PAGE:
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Gannon Stauch's Stepmother Formally Charged With 11-Year-Old's Murder
The lead prosecutor in the case made it clear he has no intention to strike a plea deal with Letecia Stauch.
The stepmother of Gannon Stauch has now been formally charged with the Colorado boy's murder.
Letecia Stauch, 36, was the last person to see her 11-year-old stepson, who vanished on Jan. 27 in El Paso County.
She was arrested last week and extradited from Myrtle Beach, South Carolina — where she is originally from and where she was arrested — back to El Paso County. Though Gannon is yet to be found, investigators made it clear they think he is dead and that his stepmother is to blame.
Letecia was formally charged with first-degree murder of a child under 12 by a person of trust, child abuse resulting in death, tampering with a deceased body, and tampering with evidence on Wednesday, KKTV in Colorado Springs reports. Wearing a lime green jumpsuit, Letecia appeared stoic in court. She avoided eye contact with both the public and the biological parents of Gannon, KKTV reports. Gannon's dad Albert Stauch had reportedly filed for divorce from Letecia Stauch last week.
Senior Deputy District Attorney Michael Allen told reporters outside the courtroom that the first-degree murder charge alone comes with a possible life sentence, CBS 4 in Denver reports. He also told reporters that he has not yet ruled out seeking the death penalty.
He made it clear he doesn’t want to make a deal with Letecia.
“I’m not thinking plea right now, I’m thinking trial,” he said.
Allen said the prosecution has been building a case against Letecia for more than a month.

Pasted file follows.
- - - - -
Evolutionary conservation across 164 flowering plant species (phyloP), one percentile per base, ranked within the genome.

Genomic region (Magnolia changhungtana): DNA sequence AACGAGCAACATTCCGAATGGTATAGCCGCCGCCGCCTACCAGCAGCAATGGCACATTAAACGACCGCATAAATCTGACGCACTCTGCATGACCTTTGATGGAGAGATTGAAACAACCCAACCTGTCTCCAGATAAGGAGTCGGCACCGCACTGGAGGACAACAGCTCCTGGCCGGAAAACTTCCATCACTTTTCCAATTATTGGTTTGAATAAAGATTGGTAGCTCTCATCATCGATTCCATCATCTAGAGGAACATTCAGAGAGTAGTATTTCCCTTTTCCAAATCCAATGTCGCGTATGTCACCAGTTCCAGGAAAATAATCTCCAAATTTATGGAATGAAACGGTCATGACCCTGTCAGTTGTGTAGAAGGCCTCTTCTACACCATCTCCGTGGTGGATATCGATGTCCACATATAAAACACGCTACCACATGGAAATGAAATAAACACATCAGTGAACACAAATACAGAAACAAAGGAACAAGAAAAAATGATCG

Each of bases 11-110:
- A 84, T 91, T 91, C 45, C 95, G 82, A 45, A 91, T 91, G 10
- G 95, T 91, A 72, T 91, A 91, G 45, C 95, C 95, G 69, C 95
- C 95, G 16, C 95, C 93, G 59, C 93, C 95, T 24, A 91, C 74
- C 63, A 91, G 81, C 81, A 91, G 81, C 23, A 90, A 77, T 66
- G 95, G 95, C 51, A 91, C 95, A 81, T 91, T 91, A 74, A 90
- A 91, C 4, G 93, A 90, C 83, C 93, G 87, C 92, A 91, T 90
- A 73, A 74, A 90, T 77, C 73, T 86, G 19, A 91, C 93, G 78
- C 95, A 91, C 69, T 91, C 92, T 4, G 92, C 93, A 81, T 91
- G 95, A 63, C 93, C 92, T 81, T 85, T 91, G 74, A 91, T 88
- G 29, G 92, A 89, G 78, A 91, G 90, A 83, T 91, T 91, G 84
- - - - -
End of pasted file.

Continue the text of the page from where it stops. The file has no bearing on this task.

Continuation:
“It’s still ongoing, but with five weeks of really strong active investigation, it’s generated a lot of evidence, lots of reports, lots of digital evidence, that sort of thing,” Allen told reporters.
More than 107 warrants have been filed, according to the Denver Post.
It’s unclear how investigators have come to believe that Letecia Stauch killed the boy or how they think he died. She had initially claimed that Gannon vanished after he left their El Paso County home to walk to a friend’s house. However a neighbor challenged that claim and argued footage from his home surveillance system contradicted Letecia’s account.
The neighbor told the Denver Post that footage he uncovered showed the boy and a female relative get into a truck the morning of his disappearance; when the truck returned about four hours later, Gannon was absent. In a previous statement provided to local outlet KDVR, Letecia maintained that she and Gannon had gone shopping that day and returned home together, even if the video did not appear to show it.
Allen told reporters that Letecia is presumed innocent. Her public defenders Kathryn Strobel and Kim Chalmers, both of whom work at the Office of the Colorado State Public Defender, are not available for comment, per office policy.
Letecia is also accused of attacking a deputy in Kansas while she was being transported across the country, Kansas authorities told the Gazette. She has not been charged in connection with that alleged incident.